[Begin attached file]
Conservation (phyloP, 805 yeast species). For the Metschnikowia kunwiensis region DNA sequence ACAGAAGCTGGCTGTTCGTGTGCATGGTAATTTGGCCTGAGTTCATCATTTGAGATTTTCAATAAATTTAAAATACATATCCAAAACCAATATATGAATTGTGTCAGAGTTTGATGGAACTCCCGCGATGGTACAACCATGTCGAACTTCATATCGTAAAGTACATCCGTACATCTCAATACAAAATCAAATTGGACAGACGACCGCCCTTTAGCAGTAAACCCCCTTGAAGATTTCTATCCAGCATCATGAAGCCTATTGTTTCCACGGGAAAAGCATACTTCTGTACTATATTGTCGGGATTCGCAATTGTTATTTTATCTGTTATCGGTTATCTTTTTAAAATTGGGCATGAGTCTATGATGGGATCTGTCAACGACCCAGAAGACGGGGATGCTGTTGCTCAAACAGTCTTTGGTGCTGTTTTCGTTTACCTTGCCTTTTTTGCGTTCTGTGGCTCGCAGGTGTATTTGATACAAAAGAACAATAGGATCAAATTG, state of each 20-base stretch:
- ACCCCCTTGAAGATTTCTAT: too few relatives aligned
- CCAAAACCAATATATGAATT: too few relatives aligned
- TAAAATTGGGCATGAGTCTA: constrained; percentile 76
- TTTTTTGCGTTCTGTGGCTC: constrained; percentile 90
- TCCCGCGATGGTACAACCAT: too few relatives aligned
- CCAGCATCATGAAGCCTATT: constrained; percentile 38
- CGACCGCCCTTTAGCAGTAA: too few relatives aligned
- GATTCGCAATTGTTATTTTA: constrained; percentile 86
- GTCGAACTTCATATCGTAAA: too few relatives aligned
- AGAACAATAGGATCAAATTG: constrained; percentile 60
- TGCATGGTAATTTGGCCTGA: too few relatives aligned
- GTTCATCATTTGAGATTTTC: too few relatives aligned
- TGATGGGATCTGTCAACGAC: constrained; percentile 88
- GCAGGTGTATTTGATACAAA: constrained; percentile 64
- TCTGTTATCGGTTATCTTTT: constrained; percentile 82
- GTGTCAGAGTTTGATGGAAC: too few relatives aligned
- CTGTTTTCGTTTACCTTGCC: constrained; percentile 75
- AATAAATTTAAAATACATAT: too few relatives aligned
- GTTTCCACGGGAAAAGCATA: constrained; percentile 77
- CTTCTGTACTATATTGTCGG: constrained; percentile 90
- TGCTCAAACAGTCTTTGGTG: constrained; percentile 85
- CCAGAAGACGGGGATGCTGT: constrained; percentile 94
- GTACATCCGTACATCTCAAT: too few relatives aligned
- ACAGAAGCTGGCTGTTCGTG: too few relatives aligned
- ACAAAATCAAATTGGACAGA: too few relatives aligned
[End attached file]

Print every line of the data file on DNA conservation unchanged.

Conservation (phyloP, 805 yeast species). For the Metschnikowia kunwiensis region DNA sequence ACAGAAGCTGGCTGTTCGTGTGCATGGTAATTTGGCCTGAGTTCATCATTTGAGATTTTCAATAAATTTAAAATACATATCCAAAACCAATATATGAATTGTGTCAGAGTTTGATGGAACTCCCGCGATGGTACAACCATGTCGAACTTCATATCGTAAAGTACATCCGTACATCTCAATACAAAATCAAATTGGACAGACGACCGCCCTTTAGCAGTAAACCCCCTTGAAGATTTCTATCCAGCATCATGAAGCCTATTGTTTCCACGGGAAAAGCATACTTCTGTACTATATTGTCGGGATTCGCAATTGTTATTTTATCTGTTATCGGTTATCTTTTTAAAATTGGGCATGAGTCTATGATGGGATCTGTCAACGACCCAGAAGACGGGGATGCTGTTGCTCAAACAGTCTTTGGTGCTGTTTTCGTTTACCTTGCCTTTTTTGCGTTCTGTGGCTCGCAGGTGTATTTGATACAAAAGAACAATAGGATCAAATTG, state of each 20-base stretch:
- ACCCCCTTGAAGATTTCTAT: too few relatives aligned
- CCAAAACCAATATATGAATT: too few relatives aligned
- TAAAATTGGGCATGAGTCTA: constrained; percentile 76
- TTTTTTGCGTTCTGTGGCTC: constrained; percentile 90
- TCCCGCGATGGTACAACCAT: too few relatives aligned
- CCAGCATCATGAAGCCTATT: constrained; percentile 38
- CGACCGCCCTTTAGCAGTAA: too few relatives aligned
- GATTCGCAATTGTTATTTTA: constrained; percentile 86
- GTCGAACTTCATATCGTAAA: too few relatives aligned
- AGAACAATAGGATCAAATTG: constrained; percentile 60
- TGCATGGTAATTTGGCCTGA: too few relatives aligned
- GTTCATCATTTGAGATTTTC: too few relatives aligned
- TGATGGGATCTGTCAACGAC: constrained; percentile 88
- GCAGGTGTATTTGATACAAA: constrained; percentile 64
- TCTGTTATCGGTTATCTTTT: constrained; percentile 82
- GTGTCAGAGTTTGATGGAAC: too few relatives aligned
- CTGTTTTCGTTTACCTTGCC: constrained; percentile 75
- AATAAATTTAAAATACATAT: too few relatives aligned
- GTTTCCACGGGAAAAGCATA: constrained; percentile 77
- CTTCTGTACTATATTGTCGG: constrained; percentile 90
- TGCTCAAACAGTCTTTGGTG: constrained; percentile 85
- CCAGAAGACGGGGATGCTGT: constrained; percentile 94
- GTACATCCGTACATCTCAAT: too few relatives aligned
- ACAGAAGCTGGCTGTTCGTG: too few relatives aligned
- ACAAAATCAAATTGGACAGA: too few relatives aligned